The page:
Loan forgiveness is applied to your unpaid student loan balance after you have completed your 12 months of service. However, you must keep making interest payments.
You are eligible for loan forgiveness if you have student loan debt at the end of each year of service in an under-served rural or remote community, even if your five years of service are not consecutive.
Am I eligible for student loan forgiveness for doctors and nurses in Canada?
To qualify for debt forgiveness, you must meet the following criteria:
- You have a Canada Student Loan that is in good standing and not in default.
- Your full-time, part-time or casual employment as an eligible medical professional started on or after 1 July 2011.
- You have been employed in an under-served rural or remote community that lacks primary healthcare for 12 consecutive months (this does not apply to residents in family medicine). You can work for multiple employers during these 12 months.
- You have completed a minimum of 400 hours of in-person service in your community.
Eligible medical professionals
To qualify for Canada student loan forgiveness, you must work as a medical professional in one of the fields listed below:
- Family doctor
- Family medicine resident in training with an accredited medical school in Canada
- Registered nurse
- Registered psychiatric nurse
- Registered practical nurse
- Licensed practical nurse
- Nurse practitioner
In 2023, the federal government aims to expand the list of eligible professionals for the program and is reviewing how rural communities are defined to ensure the program does not leave out those in need.
Alternatives to student loan forgiveness programs in Canada
Revision of terms
If you need more time to pay your student loan, you can ask to have the terms of your loan changed:
- Reduce payments for a while: you can temporarily extend the terms of your loan to lower your monthly payments.
- Extend your repayment period: your monthly payments will be lower, but you will pay more interest and be in debt longer.
- Make interest-only payments: you can pay only the monthly interest on your student loan for up to 12 months during the loan’s lifetime.
Student debt consolidation
Student debt consolidation involves taking out a new loan to pay your student loan.
If it’s a government loan, debt consolidation probably won’t work because your current interest rate is typically very low. Additionally, you would lose out on tax deductions (in the form of a non-refundable tax credit) as you wouldn’t be able to claim the interest you pay on your current student loan.
You would also no longer qualify for the government’s Repayment Assistance Plan.
Debt relief for private student loans
If you took out a private student loan through a line of credit, it is not government guaranteed and, therefore, not covered under the Repayment Assistance Plan or provincial debt forgiveness programs.
However, the flip side is that the debt can be resolved in several ways.
If you’re struggling to pay back the loan, you can try negotiating with your lender to change the terms of your loan. You might need to show evidence of your financial situation, but the result can be lower payments.
Even if your lender doesn’t budge, you still have options. You could find a debt consolidation loan with a lower interest rate to roll your private student loan debt (and other debts) into one loan payment.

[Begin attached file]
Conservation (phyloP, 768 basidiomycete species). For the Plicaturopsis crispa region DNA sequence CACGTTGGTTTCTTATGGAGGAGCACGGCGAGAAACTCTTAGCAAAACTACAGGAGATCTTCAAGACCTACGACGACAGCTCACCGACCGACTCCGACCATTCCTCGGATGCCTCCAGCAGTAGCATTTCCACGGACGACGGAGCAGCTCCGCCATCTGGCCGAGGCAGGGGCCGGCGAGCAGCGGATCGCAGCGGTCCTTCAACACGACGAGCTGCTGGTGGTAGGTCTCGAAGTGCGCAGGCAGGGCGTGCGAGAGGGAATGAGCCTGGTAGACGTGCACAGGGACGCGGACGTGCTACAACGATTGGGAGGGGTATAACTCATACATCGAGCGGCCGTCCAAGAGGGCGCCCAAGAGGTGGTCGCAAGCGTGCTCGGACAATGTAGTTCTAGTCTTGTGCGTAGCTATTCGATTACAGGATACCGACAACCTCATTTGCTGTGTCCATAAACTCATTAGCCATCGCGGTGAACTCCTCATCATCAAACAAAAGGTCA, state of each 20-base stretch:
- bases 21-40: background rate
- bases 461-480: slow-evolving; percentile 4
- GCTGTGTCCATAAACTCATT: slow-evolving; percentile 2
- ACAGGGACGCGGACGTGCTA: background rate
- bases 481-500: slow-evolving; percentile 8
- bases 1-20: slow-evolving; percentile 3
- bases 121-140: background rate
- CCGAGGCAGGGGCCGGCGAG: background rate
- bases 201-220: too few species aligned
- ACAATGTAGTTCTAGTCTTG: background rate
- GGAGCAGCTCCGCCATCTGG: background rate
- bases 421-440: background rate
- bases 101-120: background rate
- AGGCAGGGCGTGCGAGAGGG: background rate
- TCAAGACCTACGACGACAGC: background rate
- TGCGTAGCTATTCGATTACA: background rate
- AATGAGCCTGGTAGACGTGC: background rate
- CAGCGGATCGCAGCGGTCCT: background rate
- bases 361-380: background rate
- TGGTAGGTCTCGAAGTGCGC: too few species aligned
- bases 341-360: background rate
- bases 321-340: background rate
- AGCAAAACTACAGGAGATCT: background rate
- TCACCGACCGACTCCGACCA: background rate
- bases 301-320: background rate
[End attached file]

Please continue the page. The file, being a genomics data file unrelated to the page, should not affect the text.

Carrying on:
Alternatively, you could eliminate all your debts in a consumer proposal or bankruptcy. Private student loans are treated like any other unsecured debt, so you could potentially repay creditors part of what you owe, with the rest forgiven. Connect with a Licensed Insolvency Trustee for more information.
What is the best student loan forgiveness program in Canada?
There’s no silver bullet when it comes to student debt forgiveness in Canada. Debt forgiveness depends on your occupation or employment status, where you live and your unique financial situation.
If you earn less than $40,000 per year, the government Repayment Assistance Plan (RAP) is an excellent place to start. In addition to the RAP, British Columbia, Nova Scotia, Prince Edward Island, and Quebec also offer their own debt forgiveness programs.
There’s also federal student loan debt forgiveness for some medical professionals in Canada.
If you cannot repay your student loans and other debts, consider using a formal debt relief program such as a consumer proposal.
Each forgiveness program has its benefits and drawbacks, so it’s important to research your options carefully and determine if you are eligible.
Suspension of interest on student loan debt
You might not be aware that the federal government has frozen interest on Canada Student Loans and Canada Apprentice Loans until March 31, 2023.
Frequently Asked Questions
How can I avoid paying back my student loan in Canada?
In Canada, government student loans are not subject to a statute of limitations period and can be collected indefinitely. The only way to stop paying back student loans is to declare bankruptcy or file a consumer proposal.
Do student loans go away after 10 years in Canada?
In Canada, student loans do not go away after 10 years. Government student loans do not have a statute of limitations and do not expire. This means that the government can take legal action to collect the debt at any time.
Does bankruptcy get rid of student loans?
Yes, bankruptcy can eliminate student loan debt if you have been out of school for at least seven years. If you file for bankruptcy, your student loan will be forgiven along with any other unsecured debts.
What happens to my student loans if I die?
If you die, your student loans do not need to be repaid and won’t be passed to your family or estate.
What happens if you miss a student loan payment?
If you miss a student loan payment, you will be contacted by the loan provider requesting payment. You may also be charged a late fee and additional interest on your loan.
If you continue to miss payments on a government student loan, your account may be sent to the CRA for collection, damaging your credit score and preventing you from getting another student loan in the future.